It was also that day that Pirates pitcher Steve Blass, one-time All-Star and World Series hero who had forgotten how to throw strikes, made his final major league appearance, and it was brutal -- seven walks, two homers and eight runs in five innings. I still remember the guy sitting behind me that day screaming at Blass, and how terrible he was, not even realizing that someday Blass's psychological troubles throwing strikes would become the name of a "baseball disease" -- Steve Blass Disease, which has claimed quite a few pitching careers.

Anyway, the story isn't about Blass, but about Mitterwald. Apparently he'd been told the day before this game that he wasn't going to play, and so he had... well, let's just say he'd gone out and had a REAL good time the night before.

Upon arriving at the ballpark he was told that someone else was hurt and he'd have to catch that day -- which he did, and that 3-HR, 8-RBI day was accomplished, most likely, by Mitterwald swinging at the middle of the three baseballs he was seeing coming in from Pirate pitchers.

OK, end digression. Today was fun, actually. Seeing the Cubs NOT give up after being down 6-1 -- just as yesterday they came back from a 5-1 deficit -- shows me something about this team, even though the bullpen failed last night, today they did their jobs, and LaTroy Hawkins came in and did the job that he was originally signed to do -- retire hitters in a NON-save situation. Hawkins came into the game in the top of the ninth when it was tied -- and give Cub fans credit, there weren't very many boos when he was announced -- and dispatched Adam Dunn, Austin Kearns and Grand Slam Lopez 1-2-3, the last out on a sweet-looking slider for a called strikeout.

Neifi!, who had two more hits today, tried to push a bunt over Joe Randa's head but didn't get it quite far enough, and that set up Corey's heroics.

Today was my son Mark's first game of the year, and I suppose now that he's seen a victory, I'll have to bring him back more often -- that's never a problem for him. He and his friend Jake stuffed their faces with hotdogs, tried in vain to get Jeromy Burnitz to throw them one of the warmup baseballs, and kept rooting for certain players on their fantasy teams (note to Mark: bad form to do this when they are playing against the Cubs!).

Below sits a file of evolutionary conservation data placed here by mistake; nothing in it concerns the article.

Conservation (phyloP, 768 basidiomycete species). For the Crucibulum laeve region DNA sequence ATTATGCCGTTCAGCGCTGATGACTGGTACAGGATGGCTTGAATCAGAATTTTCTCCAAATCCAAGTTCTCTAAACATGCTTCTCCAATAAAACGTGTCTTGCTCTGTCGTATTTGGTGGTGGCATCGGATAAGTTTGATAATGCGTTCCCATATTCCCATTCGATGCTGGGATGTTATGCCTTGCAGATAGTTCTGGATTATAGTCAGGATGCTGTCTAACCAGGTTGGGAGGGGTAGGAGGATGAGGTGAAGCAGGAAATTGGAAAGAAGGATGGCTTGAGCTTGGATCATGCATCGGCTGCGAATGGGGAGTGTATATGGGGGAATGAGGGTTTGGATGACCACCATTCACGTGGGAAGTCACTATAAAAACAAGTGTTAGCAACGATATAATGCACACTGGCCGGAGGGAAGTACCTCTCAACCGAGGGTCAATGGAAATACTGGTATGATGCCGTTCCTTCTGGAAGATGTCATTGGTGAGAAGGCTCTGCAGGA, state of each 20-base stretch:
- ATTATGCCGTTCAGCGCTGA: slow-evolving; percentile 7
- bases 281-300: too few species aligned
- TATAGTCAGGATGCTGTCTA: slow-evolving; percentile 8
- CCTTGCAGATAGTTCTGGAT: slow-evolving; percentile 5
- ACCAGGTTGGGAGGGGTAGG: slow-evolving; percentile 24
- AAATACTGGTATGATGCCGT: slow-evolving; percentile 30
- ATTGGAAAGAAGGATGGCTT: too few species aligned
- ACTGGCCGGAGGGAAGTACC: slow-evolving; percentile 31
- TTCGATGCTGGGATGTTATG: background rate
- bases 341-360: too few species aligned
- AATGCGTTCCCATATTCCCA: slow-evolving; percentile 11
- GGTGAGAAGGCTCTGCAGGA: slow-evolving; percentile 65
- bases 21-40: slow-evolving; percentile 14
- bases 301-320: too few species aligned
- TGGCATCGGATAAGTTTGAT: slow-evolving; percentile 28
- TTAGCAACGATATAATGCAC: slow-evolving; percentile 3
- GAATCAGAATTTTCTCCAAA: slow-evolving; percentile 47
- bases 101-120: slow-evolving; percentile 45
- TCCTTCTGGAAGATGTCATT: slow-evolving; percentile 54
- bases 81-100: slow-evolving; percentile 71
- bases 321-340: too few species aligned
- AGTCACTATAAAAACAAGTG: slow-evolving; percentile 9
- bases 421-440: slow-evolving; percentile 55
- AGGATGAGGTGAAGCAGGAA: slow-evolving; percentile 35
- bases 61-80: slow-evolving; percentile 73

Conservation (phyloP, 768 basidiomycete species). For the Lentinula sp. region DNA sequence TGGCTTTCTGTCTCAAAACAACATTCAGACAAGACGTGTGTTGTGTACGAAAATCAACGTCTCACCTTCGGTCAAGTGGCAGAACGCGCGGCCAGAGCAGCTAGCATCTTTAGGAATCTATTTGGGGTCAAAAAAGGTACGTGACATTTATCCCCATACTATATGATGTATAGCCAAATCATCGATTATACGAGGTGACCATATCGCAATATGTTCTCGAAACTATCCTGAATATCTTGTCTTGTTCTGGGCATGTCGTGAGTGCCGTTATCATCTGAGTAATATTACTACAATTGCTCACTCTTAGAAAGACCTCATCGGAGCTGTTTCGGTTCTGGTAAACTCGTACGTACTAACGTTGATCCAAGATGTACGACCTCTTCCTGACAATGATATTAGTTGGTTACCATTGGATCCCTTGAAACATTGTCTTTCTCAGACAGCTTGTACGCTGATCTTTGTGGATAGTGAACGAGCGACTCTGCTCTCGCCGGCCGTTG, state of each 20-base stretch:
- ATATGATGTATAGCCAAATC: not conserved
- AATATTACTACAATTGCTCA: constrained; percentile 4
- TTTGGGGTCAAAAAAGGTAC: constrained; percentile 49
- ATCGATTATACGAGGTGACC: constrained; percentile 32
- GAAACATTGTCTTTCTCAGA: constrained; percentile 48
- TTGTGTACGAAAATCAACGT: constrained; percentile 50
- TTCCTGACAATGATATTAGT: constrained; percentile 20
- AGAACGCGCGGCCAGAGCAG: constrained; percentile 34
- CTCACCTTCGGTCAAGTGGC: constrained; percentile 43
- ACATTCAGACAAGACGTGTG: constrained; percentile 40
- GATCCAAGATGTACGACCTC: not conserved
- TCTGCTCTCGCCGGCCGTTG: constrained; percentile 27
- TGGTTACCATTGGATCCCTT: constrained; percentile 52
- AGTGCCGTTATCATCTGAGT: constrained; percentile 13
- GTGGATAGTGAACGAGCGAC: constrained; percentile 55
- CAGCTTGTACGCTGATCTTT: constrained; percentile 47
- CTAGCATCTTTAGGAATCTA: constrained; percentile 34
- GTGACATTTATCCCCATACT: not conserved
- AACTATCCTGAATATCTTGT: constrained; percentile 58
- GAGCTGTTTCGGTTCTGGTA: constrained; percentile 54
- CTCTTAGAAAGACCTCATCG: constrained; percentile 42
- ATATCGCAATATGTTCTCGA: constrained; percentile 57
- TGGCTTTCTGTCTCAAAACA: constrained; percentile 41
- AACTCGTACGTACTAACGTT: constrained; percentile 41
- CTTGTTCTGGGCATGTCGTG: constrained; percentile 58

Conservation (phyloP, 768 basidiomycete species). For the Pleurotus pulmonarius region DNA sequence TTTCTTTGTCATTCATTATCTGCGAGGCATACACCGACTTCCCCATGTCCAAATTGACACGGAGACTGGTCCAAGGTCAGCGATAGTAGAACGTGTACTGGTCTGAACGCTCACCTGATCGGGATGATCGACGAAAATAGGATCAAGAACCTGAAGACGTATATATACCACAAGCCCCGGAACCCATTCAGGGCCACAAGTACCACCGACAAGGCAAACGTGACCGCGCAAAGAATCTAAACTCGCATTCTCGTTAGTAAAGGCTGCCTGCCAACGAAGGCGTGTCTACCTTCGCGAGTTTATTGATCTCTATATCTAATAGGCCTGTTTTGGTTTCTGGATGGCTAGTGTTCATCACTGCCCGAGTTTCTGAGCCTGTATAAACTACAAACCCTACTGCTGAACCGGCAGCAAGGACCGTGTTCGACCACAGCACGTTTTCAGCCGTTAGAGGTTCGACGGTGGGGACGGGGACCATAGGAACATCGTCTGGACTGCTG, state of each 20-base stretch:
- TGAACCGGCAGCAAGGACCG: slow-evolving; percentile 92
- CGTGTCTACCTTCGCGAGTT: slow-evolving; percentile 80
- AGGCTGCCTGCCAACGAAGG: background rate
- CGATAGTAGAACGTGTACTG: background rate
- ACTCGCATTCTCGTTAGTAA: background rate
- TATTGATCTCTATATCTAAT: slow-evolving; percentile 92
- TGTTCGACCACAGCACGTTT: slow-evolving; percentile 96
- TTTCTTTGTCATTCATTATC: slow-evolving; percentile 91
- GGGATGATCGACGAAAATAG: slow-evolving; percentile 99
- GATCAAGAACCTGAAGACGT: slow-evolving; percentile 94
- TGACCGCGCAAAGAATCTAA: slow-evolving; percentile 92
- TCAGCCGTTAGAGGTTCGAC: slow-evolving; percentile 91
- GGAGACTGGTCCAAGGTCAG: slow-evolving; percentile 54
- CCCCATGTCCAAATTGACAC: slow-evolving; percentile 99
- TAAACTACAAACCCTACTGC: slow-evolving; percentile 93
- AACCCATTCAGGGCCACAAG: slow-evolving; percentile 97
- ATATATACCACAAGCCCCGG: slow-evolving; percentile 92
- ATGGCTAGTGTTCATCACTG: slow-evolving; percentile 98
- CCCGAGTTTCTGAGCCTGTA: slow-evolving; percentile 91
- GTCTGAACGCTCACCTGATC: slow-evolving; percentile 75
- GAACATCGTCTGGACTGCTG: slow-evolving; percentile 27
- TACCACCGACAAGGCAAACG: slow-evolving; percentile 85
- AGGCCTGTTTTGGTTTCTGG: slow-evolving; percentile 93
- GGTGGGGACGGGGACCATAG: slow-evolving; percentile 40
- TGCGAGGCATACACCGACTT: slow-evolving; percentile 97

Someone more stat-minded than me has noted that the Cubs are now 3-0 in games that I have designated as "must-win". I think I'd better save this and use it sparingly. While the Cubs haven't won more than two in a row yet this year, they have lost more than two in a row only once, and again, are 8-5 since the loss in the first game of the doubleheader on April 13.

Other stuff: Nomar had successful groin surgery today in Philadelphia; this is the same doctor who's doing the hernia surgery on Magglio Ordonez. Nomar will start rehab in a couple of weeks. And Joe Borowski threw a simulated game today, and could be sent on a rehab assignment soon.

Maybe that will give us the bullpen help we've been looking for. That same link, incidentally, says:

Kerry Wood is on schedule to start Saturday against the Astros in the second game [of the series].

Faith healing is apparently still working!

Another note, for history buffs:

Friday's game will be an historic matchup. Greg Maddux is scheduled to start against Roger Clemens, and it marks the first time two 300-game winners will square off since August 4, 1987, when California's Don Sutton faced Minnesota's Steve Carlton.

I got into a big debate at work the other day on the use of the word "an" in front of "historic". Apparently the Associated Press stylebook says you're supposed to use "a" in front of "historic" or similar words, but I always used it the other way, and this page says either is correct.

OK, grammar lesson over. Enjoy tomorrow's off day.